Page last updated at 18:27 GMT, Tuesday, 24 November 2009

Iraq inquiry told of 'clear' threat from Saddam Hussein

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Sir John Chilcot outlines the inquiry's remit in his opening statement

The UK government "distanced itself" from talk of removing Saddam Hussein in early 2001 despite concerns about his threat, the Iraq inquiry has been told.

Sir Peter Ricketts, a top intelligence official at the time, said it was assumed it was not "our policy" despite growing talk in the US about the move.

On the first day of public hearings, four senior diplomats and advisers gave evidence on the war's origins.

The inquiry chairman has said he hopes to conclude his report in late 2010.

Relatives of some of the 179 UK service personnel killed in Iraq gathered outside the venue in central London where the hearings are being held, as did a number of anti-war protesters.

Tens of thousands of Iraqi civilians died during the 2003 conflict and in the years following it though estimates vary considerably.

WITNESSES ON TUESDAY
Sir Michael Wood: Legal Adviser to the Foreign Office (1999-2006)
Sir Peter Ricketts: Chairman of the Joint Intelligence Committee (2000-2001)
Simon Webb: Policy Director, MoD (2001-2004)
Sir William Patey: Head of Middle East Department, Foreign Office (1999-2002)

The long-awaited investigation into the UK's involvement in the run-up to the Iraq invasion, the war itself and its aftermath, is expected to last for more than a year.

Former Prime Minister Tony Blair will be among the future witnesses.

Tuesday's session looked at UK foreign policy towards Iraq in the lead-up to the war, which began in 2003.

Asked about the threat posed by Iraq in early 2001, Sir Peter Ricketts, who was the then chairman of the Joint Intelligence Committee - which oversees MI5, MI6 and GCHQ - said it was palpable.

Sir Peter, now Head of the Diplomatic Service, said there was a "clear impression" that Saddam had a "continuing intention" to acquire weapons of mass destruction, having used them in the past.

Impact of 9/11

However, Sir Peter said there was no-one in the UK government in 2001 "promoting or supporting" regime change, as it was assumed "it was not our policy that we were seeking the removal of Saddam Hussein".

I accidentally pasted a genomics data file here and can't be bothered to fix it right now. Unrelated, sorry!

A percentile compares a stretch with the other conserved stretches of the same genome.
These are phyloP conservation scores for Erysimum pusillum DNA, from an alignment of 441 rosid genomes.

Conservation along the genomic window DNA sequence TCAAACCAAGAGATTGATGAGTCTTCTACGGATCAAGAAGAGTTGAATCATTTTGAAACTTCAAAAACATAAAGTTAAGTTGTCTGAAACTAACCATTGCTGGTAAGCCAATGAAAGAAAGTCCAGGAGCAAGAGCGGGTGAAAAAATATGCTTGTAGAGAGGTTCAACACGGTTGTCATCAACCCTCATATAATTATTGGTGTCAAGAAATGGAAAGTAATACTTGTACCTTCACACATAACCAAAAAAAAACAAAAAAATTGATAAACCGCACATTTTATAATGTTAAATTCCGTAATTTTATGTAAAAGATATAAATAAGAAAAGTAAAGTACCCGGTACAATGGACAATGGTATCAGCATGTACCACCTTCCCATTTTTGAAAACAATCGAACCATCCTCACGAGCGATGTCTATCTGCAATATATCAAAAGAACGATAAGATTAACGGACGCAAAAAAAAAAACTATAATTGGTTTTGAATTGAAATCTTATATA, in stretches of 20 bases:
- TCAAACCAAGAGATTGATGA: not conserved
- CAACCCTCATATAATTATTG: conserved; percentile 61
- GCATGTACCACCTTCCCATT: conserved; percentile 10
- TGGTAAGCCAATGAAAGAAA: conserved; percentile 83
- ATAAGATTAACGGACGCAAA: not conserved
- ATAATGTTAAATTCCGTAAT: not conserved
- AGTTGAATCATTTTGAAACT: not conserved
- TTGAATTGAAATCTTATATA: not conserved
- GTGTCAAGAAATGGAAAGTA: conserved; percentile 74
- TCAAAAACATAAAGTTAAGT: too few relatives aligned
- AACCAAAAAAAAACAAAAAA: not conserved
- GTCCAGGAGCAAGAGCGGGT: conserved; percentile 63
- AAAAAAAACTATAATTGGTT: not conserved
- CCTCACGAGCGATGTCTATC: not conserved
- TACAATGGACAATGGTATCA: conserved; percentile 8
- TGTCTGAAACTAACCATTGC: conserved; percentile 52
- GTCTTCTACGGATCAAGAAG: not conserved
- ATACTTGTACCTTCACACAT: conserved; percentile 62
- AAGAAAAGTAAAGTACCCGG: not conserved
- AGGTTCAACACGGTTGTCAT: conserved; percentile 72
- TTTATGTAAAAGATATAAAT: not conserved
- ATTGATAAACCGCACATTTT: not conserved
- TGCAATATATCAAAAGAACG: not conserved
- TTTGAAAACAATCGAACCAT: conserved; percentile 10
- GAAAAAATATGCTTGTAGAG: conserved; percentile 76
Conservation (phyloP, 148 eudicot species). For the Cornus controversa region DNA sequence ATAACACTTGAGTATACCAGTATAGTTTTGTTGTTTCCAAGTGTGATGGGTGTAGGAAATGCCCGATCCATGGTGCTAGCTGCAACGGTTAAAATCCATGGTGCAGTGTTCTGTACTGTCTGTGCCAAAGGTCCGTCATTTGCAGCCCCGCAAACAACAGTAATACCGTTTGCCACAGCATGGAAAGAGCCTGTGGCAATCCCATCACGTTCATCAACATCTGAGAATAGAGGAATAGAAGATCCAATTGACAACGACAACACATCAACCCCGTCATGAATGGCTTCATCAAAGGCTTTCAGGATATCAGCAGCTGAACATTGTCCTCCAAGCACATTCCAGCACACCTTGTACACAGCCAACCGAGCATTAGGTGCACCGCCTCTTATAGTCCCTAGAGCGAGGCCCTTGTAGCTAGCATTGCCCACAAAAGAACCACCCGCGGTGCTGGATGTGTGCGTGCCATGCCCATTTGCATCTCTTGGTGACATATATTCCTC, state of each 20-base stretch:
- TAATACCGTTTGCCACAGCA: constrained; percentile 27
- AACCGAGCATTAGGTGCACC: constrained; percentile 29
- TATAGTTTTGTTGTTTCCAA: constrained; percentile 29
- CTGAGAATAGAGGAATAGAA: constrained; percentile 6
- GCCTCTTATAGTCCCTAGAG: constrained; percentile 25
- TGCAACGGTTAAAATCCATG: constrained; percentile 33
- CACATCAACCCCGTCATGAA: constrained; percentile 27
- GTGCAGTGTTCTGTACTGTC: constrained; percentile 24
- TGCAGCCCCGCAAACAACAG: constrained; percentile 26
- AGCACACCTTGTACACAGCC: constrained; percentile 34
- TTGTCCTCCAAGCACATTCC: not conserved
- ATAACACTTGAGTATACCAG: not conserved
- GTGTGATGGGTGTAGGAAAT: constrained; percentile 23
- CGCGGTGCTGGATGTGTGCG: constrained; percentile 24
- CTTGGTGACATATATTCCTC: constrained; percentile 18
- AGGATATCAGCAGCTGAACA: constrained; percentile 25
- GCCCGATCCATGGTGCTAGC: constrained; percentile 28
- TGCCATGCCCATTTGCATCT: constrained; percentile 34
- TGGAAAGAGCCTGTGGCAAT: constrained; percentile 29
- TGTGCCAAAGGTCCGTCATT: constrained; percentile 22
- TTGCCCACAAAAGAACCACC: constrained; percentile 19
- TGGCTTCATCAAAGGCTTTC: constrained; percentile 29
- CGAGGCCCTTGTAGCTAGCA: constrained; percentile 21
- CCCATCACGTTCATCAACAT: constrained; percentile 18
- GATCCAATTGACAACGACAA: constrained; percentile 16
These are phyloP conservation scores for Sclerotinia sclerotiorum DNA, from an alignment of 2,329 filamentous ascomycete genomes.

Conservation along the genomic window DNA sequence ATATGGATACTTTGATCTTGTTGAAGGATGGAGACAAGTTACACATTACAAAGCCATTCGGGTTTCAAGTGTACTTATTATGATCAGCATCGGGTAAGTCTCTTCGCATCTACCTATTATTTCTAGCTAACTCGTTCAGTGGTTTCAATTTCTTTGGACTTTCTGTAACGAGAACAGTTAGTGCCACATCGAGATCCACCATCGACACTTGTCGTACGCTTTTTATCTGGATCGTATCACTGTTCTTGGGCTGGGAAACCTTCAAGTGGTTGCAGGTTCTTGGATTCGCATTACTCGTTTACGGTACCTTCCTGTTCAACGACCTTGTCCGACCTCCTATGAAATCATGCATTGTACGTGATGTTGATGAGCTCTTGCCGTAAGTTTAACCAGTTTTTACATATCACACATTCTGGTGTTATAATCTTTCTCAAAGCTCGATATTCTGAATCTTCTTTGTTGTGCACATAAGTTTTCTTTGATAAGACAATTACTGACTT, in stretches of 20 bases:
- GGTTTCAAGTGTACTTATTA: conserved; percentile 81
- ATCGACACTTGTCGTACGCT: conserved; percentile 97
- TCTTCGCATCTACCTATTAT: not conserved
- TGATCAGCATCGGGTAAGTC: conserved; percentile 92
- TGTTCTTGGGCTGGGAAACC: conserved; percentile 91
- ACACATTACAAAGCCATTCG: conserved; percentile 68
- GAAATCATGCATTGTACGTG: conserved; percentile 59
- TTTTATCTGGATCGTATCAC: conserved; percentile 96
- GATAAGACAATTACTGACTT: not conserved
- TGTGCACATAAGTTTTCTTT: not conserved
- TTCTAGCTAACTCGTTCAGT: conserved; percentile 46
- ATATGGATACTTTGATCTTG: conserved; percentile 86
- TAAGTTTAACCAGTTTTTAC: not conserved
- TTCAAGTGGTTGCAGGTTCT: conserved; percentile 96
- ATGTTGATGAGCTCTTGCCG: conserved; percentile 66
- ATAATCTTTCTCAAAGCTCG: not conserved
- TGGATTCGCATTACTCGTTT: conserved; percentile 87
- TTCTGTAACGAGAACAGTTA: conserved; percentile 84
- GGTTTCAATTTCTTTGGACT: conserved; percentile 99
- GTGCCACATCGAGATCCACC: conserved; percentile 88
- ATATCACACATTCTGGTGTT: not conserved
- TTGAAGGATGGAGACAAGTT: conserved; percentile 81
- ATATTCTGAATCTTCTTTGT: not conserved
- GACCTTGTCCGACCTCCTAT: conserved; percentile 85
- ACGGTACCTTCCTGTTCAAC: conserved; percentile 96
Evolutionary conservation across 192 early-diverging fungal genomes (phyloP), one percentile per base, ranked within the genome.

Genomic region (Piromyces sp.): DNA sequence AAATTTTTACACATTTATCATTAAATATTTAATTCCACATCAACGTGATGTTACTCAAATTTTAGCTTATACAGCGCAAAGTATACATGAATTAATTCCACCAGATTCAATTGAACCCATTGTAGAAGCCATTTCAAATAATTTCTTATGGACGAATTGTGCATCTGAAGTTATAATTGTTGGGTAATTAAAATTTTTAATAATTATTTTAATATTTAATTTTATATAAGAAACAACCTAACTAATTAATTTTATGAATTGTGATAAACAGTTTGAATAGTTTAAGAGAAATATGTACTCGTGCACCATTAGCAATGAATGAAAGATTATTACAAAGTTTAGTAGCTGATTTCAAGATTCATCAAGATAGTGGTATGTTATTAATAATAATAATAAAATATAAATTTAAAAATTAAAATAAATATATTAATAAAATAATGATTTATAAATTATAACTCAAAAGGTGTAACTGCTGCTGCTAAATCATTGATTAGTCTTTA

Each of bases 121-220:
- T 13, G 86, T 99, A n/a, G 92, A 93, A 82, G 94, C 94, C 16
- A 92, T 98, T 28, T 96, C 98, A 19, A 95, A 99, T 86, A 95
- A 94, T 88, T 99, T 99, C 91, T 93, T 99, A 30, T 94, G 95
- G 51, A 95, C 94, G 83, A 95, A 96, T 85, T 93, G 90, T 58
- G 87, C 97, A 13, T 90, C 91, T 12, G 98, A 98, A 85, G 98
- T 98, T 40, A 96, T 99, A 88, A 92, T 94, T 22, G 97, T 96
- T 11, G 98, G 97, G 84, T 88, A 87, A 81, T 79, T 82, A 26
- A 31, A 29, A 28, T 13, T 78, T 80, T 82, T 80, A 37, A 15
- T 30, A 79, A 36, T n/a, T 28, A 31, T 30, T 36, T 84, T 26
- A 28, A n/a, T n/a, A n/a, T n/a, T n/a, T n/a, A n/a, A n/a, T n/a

While there were "voices" in Washington calling for Saddam to be removed even before the Bush administration came to power in early 2001, this did not result in a change to the longstanding policy of trying to contain Iraq through sanctions, he said.

CORRESPONDENT'S VIEW
Peter Biles
From the BBC's Peter Biles at the Chilcot inquiry in London:
The first members of the public arrived as early as 6.30am forming a queue outside the Queen Elizabeth II Conference Centre.

The bereaved families of servicemen and women killed in Iraq have waited with a sense of expectation for this Iraq inquiry, the most comprehensive of all the investigations held in Britain.

Among those here today was Rose Gentle, whose son Gordon was killed in Iraq in 2004. Also present, the sisters of the aid worker Margaret Hassan who was kidnapped and executed.

In a small demonstration outside a group of three people wore face masks caricaturing George Bush, Tony Blair and Gordon Brown. Inside, in the sterile atmosphere of the public hearing room, the committee chairman Sir John Chilcot opened proceedings with a warning that this inquiry might not be completed until the end of 2010.

That will not come as a surprise - Sir John has already said his committee has received "mountains of written material" to digest.

Sir William Patey, then head of the Middle East Department at the Foreign Office, said the UK had been aware "of the drumbeats from Washington" when it came to regime change but wanted to "stay away from that end of the spectrum".